Podcast: Appeals and Amends

This week’s episode on The Bard and the Bible Podcast is live. It pairs Puck’s closing soliloquy from Act 5 of A Midsummer Night’s Dream with Paul’s appeal to Philemon for the escaped slave Onesimus in the King James Version of the Bible.

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My 12 Favorite Shakespeare Lines

A friend recently commented on my list of favorite Shakespeare plays by asking what my favorite lines from Shakespeare might be. Wow, is that an impossible task?

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It is even more like choosing a favorite child or grandchild than that list of favorite plays. Continue reading

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Reviewsday: Stratford Festival’s The Tempest

From the first moment, the Stratford Festival’s 2010 production of The Tempest, starring Christopher Plummer, made me long even more ardently to attend that hallowed spot near Toronto.

Des McAnuff’s direction was outstanding. The stagecraft was incredible. From the opening scene, in which the nearly bare stage became a rolling ship (!), to the final moments, I was wowed by this production.

My first impression of Miranda was that Trish Lindstrom was an odd choice, and the costume and manner of Ariel (Julyana Soelistyo) took some getting used to. I also disliked some of the other costuming choices. But the acting overcame it all, and the first meeting of Trinculo, Stephano, and Caliban was hilarious–perfectly played.

I loved the stagecraft of the feather and the sword and the dugout canoe “floating” on the turntable stage. Ariel’s “You fools!” soliloquy was riveting, and the masque (always a difficult scene to stage and play, and thus often condensed or skipped entirely) blew me away.

Most importantly, I can’t say enough about Christopher Plummer’s pitch-perfect portrayal of Prospero. Wow. Every syllable intelligent, accessible, and feelingly delivered.

In short, if you’ve never seen The Tempest performed, see this one. If you’ve seen a dozen different versions of The Tempest, see this one.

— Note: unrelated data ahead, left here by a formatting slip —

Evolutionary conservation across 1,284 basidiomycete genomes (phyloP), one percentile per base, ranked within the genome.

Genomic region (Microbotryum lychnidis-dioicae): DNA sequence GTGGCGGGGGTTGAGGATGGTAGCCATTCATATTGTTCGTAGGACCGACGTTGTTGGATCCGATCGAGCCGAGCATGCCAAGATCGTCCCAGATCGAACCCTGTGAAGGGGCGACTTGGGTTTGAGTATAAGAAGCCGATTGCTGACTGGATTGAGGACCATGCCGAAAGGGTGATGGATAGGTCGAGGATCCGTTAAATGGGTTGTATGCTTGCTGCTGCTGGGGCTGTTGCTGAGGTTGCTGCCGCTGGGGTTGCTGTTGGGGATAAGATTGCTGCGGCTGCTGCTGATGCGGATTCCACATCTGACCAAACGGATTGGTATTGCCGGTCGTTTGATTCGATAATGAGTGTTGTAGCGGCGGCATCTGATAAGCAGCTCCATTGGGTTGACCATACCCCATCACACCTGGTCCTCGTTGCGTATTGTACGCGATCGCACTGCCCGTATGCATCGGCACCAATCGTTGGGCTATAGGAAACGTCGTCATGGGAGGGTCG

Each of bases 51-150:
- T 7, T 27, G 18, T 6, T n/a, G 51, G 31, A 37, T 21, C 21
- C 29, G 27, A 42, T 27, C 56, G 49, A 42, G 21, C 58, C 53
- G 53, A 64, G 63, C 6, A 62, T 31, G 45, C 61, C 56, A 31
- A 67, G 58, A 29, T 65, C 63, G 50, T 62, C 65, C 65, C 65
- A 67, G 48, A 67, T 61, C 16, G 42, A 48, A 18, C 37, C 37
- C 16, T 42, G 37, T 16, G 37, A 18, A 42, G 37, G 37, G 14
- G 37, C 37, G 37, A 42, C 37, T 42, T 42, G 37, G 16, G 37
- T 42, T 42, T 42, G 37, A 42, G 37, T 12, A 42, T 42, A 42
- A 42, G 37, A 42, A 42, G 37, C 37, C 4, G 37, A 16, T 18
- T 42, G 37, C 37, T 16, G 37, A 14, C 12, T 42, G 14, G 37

I watched it on a DVD I borrowed from the public library. It is also available online via iTunes and other outlets.

 

 

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The Worst Kind

Monday, Monday, sang the Mamas and the Papas. No better time for an insult from the likes of William Shakespeare.

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Today’s insult comes from King Lear. Since we learned the meaning of “cullion” a couple weeks ago (here), we may be ready to hear the Earl of Kent, a Ph.D. in the craft of insult, speak these words to Oswald:

You whoreson cullionly barbermonger! (King Lear, II.2.32).

Truly, a “whoreson cullionly barbermonger” is the worst kind of barbermonger. Believe you me.

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Podcast: Earth Music

A brand new episode on The Bard and the Bible Podcast is now live. This week, the words of Caliban from Shakespeare’s The Tempest (“Be not afeard; the isle is full of noises”) meet the words of Psalm 98:4-9 in the King James Version of the Bible.

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My Favorite Shakespeare Plays

When people learn that I am a Shakespeare nut, I am often asked, “What’s your favorite play?” It’s not quite like choosing a favorite child, grandchild, or book. But it’s close.

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Reviewsday: First Impressions of Will

Okay, so I’ve watched only the first episode of the new television series, Will, airing on the cable channel TNT (the second episode is waiting for me on the DVR). So this is only a quick first impression.

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I expected very little. In fact, I expected to hate this “Moulin Rouge Shakespeare” (the show’s creator is Moulin Rouge writer Craig Pearce). But I mostly liked it.  Continue reading

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